Alzheimer’s Disease
187
two proteins has also led to the identif-
cation oF a phenotypic diFFerence. Overall,
the mutations in
PS1
result in relatively
early and constant age oF onset while those
in
PS2
lead to a somewhat later and more
variable age oF onset. The identifcation
oF a
PS1
N135I mutation, a position and
substitution that corresponds to the
PS2
Volga German mutation, and the fnding
that the aFFected members oF this pedigree
have a relatively constant age oF onset sug-
gests that the observed variations in age
oF onset are dependent on the molecule
itselF as opposed to the specifc position or
nature oF the amino acid substitution.
2.2
The Genetics of Sporadic Alzheimer’s
Disease
While
the
genetics
oF
±AD
is
Fairly
well understood, our understanding oF
themo
recommonspo
rad
icADrema
ins
much less complete. The majority oF
cases have onset
>
60 years. Some Families
have stronger clustering oF AD cases
than others, suggesting that the genetic
component oF the disease can be quite
variable. The estimated cumulative risk
to frst-degree relatives oF AD-aFFected
probands
approaches
50%
by
age
90
compared to a disease risk oF 10 to 15%
in the general population. To date, only
the Apolipoprotein
E
4(
APOE4
) allele has
been linked to increased risk For sporadic
AD. While it is clear that
APOE
is a major
risk Factor For AD, epidemiological studies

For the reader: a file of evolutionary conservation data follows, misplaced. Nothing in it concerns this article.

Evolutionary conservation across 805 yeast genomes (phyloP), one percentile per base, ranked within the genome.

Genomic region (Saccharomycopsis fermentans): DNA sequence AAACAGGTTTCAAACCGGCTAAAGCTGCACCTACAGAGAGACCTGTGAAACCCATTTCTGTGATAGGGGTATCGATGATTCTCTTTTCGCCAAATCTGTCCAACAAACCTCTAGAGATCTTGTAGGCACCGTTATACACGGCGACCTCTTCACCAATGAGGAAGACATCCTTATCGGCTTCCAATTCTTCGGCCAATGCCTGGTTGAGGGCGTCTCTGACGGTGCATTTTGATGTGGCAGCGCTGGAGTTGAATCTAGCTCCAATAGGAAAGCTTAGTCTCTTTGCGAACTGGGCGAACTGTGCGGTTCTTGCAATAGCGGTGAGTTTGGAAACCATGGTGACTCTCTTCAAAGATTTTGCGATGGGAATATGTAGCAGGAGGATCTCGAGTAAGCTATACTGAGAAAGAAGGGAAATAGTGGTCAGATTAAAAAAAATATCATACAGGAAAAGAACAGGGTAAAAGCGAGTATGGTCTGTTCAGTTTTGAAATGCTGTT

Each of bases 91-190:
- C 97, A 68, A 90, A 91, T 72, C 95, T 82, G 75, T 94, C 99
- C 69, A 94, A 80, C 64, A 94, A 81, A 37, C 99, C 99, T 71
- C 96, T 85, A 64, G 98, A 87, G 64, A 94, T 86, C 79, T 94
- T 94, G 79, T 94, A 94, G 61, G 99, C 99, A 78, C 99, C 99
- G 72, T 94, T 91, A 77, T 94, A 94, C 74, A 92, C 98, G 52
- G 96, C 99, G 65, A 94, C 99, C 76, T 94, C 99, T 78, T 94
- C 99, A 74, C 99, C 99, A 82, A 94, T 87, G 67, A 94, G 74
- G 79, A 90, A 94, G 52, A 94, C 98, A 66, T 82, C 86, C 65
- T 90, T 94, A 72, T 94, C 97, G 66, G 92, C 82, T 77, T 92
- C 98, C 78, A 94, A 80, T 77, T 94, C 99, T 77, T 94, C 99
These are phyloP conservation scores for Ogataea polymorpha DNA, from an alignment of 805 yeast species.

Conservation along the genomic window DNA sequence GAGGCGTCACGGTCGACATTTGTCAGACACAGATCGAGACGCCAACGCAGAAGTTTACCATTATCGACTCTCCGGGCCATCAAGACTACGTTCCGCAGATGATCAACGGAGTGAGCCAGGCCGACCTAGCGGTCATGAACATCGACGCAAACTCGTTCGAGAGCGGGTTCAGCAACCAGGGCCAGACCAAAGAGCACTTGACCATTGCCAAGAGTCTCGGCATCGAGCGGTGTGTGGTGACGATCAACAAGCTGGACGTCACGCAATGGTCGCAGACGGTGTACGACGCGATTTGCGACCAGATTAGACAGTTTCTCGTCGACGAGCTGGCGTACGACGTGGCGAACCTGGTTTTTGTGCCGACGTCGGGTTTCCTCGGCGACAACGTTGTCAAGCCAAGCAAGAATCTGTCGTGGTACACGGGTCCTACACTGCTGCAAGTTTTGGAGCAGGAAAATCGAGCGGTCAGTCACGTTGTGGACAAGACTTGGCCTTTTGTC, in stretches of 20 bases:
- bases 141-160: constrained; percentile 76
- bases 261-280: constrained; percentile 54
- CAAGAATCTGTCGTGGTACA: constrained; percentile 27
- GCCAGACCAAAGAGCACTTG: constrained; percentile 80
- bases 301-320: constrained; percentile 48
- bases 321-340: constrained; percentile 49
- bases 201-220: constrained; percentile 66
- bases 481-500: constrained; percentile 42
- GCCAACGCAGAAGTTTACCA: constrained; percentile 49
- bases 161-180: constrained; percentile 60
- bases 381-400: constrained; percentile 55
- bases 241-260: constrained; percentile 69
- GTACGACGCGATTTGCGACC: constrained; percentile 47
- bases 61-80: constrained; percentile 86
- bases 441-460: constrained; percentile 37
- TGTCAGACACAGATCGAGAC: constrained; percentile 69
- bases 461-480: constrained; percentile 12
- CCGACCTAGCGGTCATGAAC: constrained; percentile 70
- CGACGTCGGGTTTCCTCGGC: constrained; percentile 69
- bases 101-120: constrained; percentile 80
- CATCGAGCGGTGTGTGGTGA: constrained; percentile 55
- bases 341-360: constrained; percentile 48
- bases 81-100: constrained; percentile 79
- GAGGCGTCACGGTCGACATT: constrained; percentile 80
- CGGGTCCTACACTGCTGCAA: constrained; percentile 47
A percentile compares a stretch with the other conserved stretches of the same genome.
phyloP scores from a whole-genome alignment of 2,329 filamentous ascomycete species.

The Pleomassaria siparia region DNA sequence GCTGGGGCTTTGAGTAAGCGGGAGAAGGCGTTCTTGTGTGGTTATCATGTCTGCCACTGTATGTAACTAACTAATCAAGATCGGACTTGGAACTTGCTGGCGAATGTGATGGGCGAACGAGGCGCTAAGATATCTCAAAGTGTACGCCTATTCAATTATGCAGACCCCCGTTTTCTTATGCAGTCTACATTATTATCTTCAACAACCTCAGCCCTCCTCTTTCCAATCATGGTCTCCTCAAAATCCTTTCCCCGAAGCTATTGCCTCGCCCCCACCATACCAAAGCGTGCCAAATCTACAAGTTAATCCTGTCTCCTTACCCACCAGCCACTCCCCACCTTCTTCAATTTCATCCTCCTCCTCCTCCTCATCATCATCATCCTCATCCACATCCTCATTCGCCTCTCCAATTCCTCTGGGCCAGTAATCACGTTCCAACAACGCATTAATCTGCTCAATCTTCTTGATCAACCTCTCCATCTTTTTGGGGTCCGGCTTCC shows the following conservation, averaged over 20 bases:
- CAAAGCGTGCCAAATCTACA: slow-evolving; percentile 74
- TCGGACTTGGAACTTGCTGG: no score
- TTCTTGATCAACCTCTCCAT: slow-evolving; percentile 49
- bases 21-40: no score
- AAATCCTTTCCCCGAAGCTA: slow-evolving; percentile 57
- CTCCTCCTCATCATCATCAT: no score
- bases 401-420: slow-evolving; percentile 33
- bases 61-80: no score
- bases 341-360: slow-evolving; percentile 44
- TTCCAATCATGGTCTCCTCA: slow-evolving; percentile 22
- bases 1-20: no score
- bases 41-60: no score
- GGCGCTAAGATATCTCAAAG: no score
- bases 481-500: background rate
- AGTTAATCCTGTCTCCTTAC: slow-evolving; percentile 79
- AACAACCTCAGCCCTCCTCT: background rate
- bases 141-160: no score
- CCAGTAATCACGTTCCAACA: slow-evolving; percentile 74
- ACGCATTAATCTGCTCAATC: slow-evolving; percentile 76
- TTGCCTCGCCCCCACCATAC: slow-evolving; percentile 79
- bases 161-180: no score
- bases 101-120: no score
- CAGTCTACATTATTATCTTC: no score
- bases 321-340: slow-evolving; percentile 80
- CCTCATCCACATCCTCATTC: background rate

estimate that 42 to 68% oF AD cases
do not have an
APOE4
allele, indicating
that additional genetic and environmental
Factors are involved in this Form oF the
disease. The balance oF these risk Factors
most likely determines both the age oF
onset oF the disease and the number oF
aFFected frst-degree relatives.
2.2.1
Apolipoprotein E
Linkage analysis in late-onset AD pedi-
grees led to the observation that these
Families inherit a genetic risk Factor located
on chromosome 19. The deFect involved in
these particular pedigrees is a susceptibil-
ity deFect as opposed to a causative deFect
such as those present in the gene coding
For APP and the presenilins. The inheri-
tance oF the susceptibility gene deFect alone
is not suFfcient to cause the disease, and
one or more secondary events, either en-
vironmental or genetic, must accompany
the inheritance oF the primary deFect to
cause the disease. Association studies have
shown that the chromosome 19 suscepti-
bility gene (localized to 19q13.2) is within
the
APOE
gene locus.
APOE
protein
is
a
lipid-transport
molecule and the primary apolipoprotein
observed in the CNS. It is encoded by
a polymorphic gene that exists as three
alleles designated
APOE2
,
APOE3
,an
d
APOE4
. These genetic variations result
in amino acid substitutions (arginine or
cysteine) at positions 112 and 158 oF
the protein. Thus, whereas the
APOE2
polypeptide has a cysteine at both oF these
positions,
APOE3
has a cysteine at 112
and an arginine at 158, and
APOE4
has
arginine at both positions. In most Cau-
casian populations, the
APOE3
is the most
common allele (Frequency 0.78);
APOE4
(Frequency 0.14) and
APOE2
(Frequency
0.08) are considered variants.
When the association oF the three com-
mon
APOE
alleles with AD was examined
in late-onset AD pedigrees, it was Found
that the
APOE4
allele Frequency was 52%,
compared to 16% For age-matched con-
trols. In addition, in sporadic AD cases,
the
APOE4
allele Frequency was 40%. The
APOE4
association with AD was rapidly
and widely confrmed in patients with Fa-
milial and sporadic AD. These multiple
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